Sergt-Major Evans, R.F.A, Regular Army, son of Mr Frank Evans, Craven Road, has been awarded the D.C.M for gallant conduct in the field on August 5th. He organised a clearing of killed and wounded men and horses from the wagon lines, which were under very heavy shell fire, thus averting a panic and setting a splendid example. Sergt-Major Evans, who went to France in October, 1914, with the Indian Expeditionary Force, is an Old Murrayian, and also an old member of the 1st Company Boys’ Brigade.

CRICK.

PTE W MORGAN, of Crick, is reported as killed on the Western Front. This is the second son David Morgan has lost in the War. The other son was killed in the Battle of the Marne. Mr Morgan has two other sons serving with the Salonica Force, and a son-in-law a prisoner of war in Germany. A memorial service to Pte W Morgan was held in the Parish Church on Sunday afternoon last.

DISCHARGED SAILORS’ and SOLDIERS’ ASSOCIATION.—A meet of the Rugby Branch was held at the Trades Hall on Sunday, Mr Rose presiding over a good attendance. The branch decided to take action in the case of a local discharged soldier, who, it was stated, came off the funds of his club in order to go to job found him at Coventry. Owing to his lameness he was not accepted, and his club refused to take him back on the funds. A sum was collected for him at the meeting to tide him over his present financial stress. Mr C W Browning gave an address enlightening the members on the position of labour towards the association. Arrangements were also made for a concert and dance in aid of the funds of the branch.

FORTHCOMING FLAG DAYS.—Several official flag days to be held under the auspices of the Urban Council are now being arranged. Saturday, September 22nd, will be observed as Lifeboat Day, and this will be followed by efforts for the French Red Cros, British Red Cross, and the Y.M.C.A Huts. It is hoped that these efforts will meet with a generous response from the general public, and any offers of assistance will be welcomed by the hon organiser, Mr J R Barker.

HORSE CHESTNUTS.—We notice from “ The Spectator ” that it is hoped school teachers will encourage the children to collect horse chestnuts, not for the mysterious games of “ conquerors,” but to help in winning the War. It appears that horse chestnuts can be used by the Ministry of Munitions as a substitute for grain in some important industrial processes. Every ton of chestnuts will save half-a-ton of grain for food, and there are, it is said, 200,000 tons of chestnuts to be picked up. A depot for the receipt of chestnuts will probably be opened in Rugby.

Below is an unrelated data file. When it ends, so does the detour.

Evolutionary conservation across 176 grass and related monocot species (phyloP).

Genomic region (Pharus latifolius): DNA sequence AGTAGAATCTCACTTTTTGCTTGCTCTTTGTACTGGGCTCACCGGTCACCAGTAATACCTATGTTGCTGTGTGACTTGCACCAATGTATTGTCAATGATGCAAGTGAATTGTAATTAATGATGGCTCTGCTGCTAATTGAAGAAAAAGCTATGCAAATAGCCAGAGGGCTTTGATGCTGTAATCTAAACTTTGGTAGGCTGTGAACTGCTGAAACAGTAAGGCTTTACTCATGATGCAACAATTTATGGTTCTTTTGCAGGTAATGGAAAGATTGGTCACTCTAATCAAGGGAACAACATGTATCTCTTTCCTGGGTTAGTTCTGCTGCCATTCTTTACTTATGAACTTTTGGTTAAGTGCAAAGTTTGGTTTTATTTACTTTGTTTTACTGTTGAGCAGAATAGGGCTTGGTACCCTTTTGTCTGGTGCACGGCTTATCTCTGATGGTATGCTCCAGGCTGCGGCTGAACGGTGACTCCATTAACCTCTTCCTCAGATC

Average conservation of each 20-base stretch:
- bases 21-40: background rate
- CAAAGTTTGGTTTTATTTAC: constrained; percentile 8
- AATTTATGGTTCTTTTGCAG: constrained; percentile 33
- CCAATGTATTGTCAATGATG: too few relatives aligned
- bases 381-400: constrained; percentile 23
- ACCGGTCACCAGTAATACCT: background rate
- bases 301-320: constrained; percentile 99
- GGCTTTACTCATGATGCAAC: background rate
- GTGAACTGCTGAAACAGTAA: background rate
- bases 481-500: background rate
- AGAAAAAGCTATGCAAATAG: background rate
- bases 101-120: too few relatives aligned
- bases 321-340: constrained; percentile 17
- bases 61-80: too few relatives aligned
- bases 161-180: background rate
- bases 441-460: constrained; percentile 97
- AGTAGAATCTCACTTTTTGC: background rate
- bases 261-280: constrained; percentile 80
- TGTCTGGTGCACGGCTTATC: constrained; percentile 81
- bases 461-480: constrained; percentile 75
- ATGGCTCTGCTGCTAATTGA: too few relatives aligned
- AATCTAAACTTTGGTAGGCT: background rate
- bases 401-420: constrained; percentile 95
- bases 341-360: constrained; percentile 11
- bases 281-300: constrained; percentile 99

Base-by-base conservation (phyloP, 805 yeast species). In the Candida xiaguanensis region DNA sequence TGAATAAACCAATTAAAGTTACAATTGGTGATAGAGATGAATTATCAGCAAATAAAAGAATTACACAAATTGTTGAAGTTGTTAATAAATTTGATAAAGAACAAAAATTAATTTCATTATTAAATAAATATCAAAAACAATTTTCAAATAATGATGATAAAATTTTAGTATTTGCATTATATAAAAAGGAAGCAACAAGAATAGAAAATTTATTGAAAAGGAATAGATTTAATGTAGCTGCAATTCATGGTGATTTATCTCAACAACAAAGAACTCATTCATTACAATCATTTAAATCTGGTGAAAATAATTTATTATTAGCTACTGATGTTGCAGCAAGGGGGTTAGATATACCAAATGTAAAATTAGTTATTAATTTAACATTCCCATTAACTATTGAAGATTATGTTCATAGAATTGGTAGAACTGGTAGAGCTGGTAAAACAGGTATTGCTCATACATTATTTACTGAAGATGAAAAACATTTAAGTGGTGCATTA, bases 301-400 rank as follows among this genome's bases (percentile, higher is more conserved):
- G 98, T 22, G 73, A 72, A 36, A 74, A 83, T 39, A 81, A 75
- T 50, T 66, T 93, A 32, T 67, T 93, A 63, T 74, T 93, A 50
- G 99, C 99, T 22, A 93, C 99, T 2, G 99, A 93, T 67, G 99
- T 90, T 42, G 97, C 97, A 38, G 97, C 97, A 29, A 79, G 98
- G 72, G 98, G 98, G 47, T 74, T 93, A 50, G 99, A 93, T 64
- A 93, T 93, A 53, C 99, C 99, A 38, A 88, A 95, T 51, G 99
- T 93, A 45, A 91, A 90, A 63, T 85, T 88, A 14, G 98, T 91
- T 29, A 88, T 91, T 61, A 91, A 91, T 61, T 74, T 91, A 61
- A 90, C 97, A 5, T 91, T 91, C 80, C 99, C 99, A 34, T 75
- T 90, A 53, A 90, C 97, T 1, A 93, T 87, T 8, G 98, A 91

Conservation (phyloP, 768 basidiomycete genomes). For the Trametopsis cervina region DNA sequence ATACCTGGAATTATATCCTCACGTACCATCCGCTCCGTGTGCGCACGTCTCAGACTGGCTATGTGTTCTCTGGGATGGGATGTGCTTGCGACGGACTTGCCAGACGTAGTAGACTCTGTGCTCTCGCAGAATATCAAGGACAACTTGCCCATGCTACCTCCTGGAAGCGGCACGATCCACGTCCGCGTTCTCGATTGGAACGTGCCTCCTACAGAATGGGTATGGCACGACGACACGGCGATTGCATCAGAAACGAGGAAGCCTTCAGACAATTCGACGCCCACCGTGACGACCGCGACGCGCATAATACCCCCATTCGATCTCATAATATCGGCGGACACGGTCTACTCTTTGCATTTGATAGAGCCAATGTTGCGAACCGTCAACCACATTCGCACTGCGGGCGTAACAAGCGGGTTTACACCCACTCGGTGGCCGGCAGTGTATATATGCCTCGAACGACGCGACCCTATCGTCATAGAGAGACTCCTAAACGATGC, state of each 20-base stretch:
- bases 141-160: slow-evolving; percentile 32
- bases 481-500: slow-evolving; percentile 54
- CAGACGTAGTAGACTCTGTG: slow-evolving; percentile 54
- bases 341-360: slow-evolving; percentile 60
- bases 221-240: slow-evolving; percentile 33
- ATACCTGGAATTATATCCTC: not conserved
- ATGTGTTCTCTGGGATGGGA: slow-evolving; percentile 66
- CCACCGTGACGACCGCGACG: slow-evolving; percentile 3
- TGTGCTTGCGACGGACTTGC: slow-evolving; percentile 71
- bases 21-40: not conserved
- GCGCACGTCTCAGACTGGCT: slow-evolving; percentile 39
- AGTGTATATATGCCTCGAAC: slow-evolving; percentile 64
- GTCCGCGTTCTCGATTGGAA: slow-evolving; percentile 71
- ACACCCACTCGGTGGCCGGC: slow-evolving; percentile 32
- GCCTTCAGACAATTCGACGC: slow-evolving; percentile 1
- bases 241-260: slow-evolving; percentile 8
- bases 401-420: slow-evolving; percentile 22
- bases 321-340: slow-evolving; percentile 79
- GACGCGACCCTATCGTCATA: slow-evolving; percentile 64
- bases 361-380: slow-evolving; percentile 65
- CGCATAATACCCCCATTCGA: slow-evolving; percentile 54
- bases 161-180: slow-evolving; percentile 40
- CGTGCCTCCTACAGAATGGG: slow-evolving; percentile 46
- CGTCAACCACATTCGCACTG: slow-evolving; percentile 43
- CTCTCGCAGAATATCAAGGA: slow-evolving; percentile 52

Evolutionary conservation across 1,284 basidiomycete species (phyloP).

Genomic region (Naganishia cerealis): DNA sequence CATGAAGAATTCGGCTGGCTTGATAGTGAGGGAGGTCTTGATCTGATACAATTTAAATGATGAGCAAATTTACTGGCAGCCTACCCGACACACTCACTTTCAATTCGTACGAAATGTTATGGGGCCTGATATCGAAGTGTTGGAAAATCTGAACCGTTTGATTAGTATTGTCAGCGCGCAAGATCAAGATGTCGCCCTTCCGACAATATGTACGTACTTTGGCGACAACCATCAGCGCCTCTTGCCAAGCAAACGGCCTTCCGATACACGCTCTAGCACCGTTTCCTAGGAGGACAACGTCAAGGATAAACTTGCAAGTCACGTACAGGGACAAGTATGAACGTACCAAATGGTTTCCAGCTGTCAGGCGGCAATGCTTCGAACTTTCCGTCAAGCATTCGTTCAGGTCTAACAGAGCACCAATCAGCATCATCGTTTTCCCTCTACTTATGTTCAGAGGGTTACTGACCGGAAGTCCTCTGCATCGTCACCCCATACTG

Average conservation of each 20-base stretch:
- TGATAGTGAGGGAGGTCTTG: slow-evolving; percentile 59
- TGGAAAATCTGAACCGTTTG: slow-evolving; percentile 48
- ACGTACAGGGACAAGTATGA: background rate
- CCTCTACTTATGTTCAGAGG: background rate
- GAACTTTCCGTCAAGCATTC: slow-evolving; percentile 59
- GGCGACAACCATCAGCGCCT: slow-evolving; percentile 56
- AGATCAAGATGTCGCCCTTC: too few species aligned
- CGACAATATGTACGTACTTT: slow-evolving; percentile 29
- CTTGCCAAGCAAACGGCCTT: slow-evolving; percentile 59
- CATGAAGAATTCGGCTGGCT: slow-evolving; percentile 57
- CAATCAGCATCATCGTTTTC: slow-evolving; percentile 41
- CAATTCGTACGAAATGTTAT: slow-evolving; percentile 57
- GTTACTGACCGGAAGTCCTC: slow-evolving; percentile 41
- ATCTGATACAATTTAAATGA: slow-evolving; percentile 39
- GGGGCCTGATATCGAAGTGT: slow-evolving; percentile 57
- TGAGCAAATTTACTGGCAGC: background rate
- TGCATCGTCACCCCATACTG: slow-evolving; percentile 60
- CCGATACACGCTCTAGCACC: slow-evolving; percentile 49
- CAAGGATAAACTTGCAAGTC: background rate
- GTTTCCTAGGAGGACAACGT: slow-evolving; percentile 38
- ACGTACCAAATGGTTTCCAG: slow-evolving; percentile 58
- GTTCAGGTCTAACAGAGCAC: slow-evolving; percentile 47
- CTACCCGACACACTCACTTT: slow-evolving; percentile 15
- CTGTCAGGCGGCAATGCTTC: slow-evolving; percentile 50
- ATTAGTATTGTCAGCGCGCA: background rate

DEATHS.

FLETCHER.—In loving memory of my dear nephew, Pte. G. E. FLETCHER, Napton, who died in France from wounds received in dug-out on August 17, 1917 ; aged 19 years..—“ God’s will be done,”—From his loving Aunt TILL and Cousin WILL.

FLETCHER.—In loving memory of our dear son, Pte. G. E. FLETCHER, second eldest son of Dennis and Amy Fletcher, of Napton, who was wounded on August 27th. 1917, and died shortly afterwards in France, aged 19 years.—From his sorrowing Father and Mother, Brothers and Sisters.

BADGER.—On August 27th, 1917, at the General Hospital, Rouen, of wounds received in action, ARTHUR FRANCIS, dearly-beloved third son of Charles and Mary Badger, of Shuckburgh Road, Napton, aged 24 years.
“ Alive in our hearts he will ever be,
For love must survive in eternity;
And its just to wait till He bids us rise,
And see the same light in the same dear eyes.”

GILLINGS.—In fondest memory of Rifleman WALTER (Gunner) GILLINGS, R. B., of Dunchurch, who died of wounds received in action August 18th, 1917, aged 25 years.
“ If love, and care could death prevent,
Thy life would not so soon spent;
But God knew best, and He did see,
Eternal life is best for thee.”
—From his Father and Mother, Brother & Sisters.

GILLINGS.—In loving memory of Rifleman WALTER GILLINGS, who died of wounds August 18th, 1917.—From Mr. and Mrs. Fox and Family, Burton Green.

GREEN.—ALBERT (52nd Batt. Canadians), youngest son of Mr. and Mrs. T. Green, of Clifton, killed in action in France, aged 23 years.

SUMMERFIELD.—PRIVATE WALTER ERNEST SUMMERFIELD, 3 Winfield Street, Rugby, killed in action in France Aug. 20th, 1917, aged 25 years.
“ Lost to sight, but to memory ever dear.”

IN MEMORIAM.

GREEN.—In affectionate remembrance of FREDERICK JOHN, the dearly-loved son of Frederick and the late Louisa Greenfield Green, of 4 Gladstone Street, New Bilton, who was killed in action at Le-Neuvelle, France, on September 7th, 1916.—Sadly missed by his Father, Brothers and Sisters.

HENTON.—In ever loving memory of Cecil Henton, 13th Batt. R.W. Regt., eldest son of Mr. and Mrs. E. G. Henton, Railway Terrace, who died September 9th, 1916, from wounds received in action on the Somme on August 29th, age 20.—For the land he loved and the King he served he gave his life. We who sorrow find consolation in the knowledge that he nobly did his duty and died a hero’s death.

LEE.—In loving memory of Charles Lee, of the 1st Coldstream Guards, who died September 6th, 1916.
“ A year has passed, our hearts still sore,
Day by day we miss him more;
His welcome smile, his dear sweet face,
Never on earth can we replace.
—From his loving Wife and Children.

LEE.—In loving memory of Pte. CHARLES LEE, who died Sept. 6th, 1916.—Never forgotten by his Mother, Dad, Brothers, Winnie and May.

LEE.—In loving memory of my dear son, HERBERT, who was killed in France, Sept. 3rd, 1916.—Never forgotten by his loving Mother, Sisters, Brothers, and Brothers-in-law, Charlie and Bob.

MURDEN—In loving memory of dear husband Pte HENRY MURDEN, killed in action Sept. 3rd, 1916, aged 26.
Had I but seen him at the last
And watched his dying bed,
Or heard the last sigh of his heart,
Or held his drooping head.
My heart, I think, would not have felt
Such bitterness and grief.
But God had ordered otherwise
And now he rests in peace.
Never forgotten by his loving wife.

MURDEN.—In loving memory of ROBERT EDWARD HENRY MURDEN (Bob), the beloved grandson of the late James Murden, Brinklow, and Mrs. James Murden, widow, Rugby, who was killed in action in France Sept. 3rd, 1916, aged 26 years.
He bravely answered duty’s call,
His life he gave for one and all;
But the unknown grave is the bitterest blow,
None aching hearts can know.

WARD.—In loving memory of CHARLES WARD (late of the Rifle Brigade), son of Mr. and Mrs. T. Ward, of Brandon, who was killed in action in France, Sept. 3rd, 1916.—From Father, Mother, Sisters, and Brothers. “ A day of remembrance sad to recall.”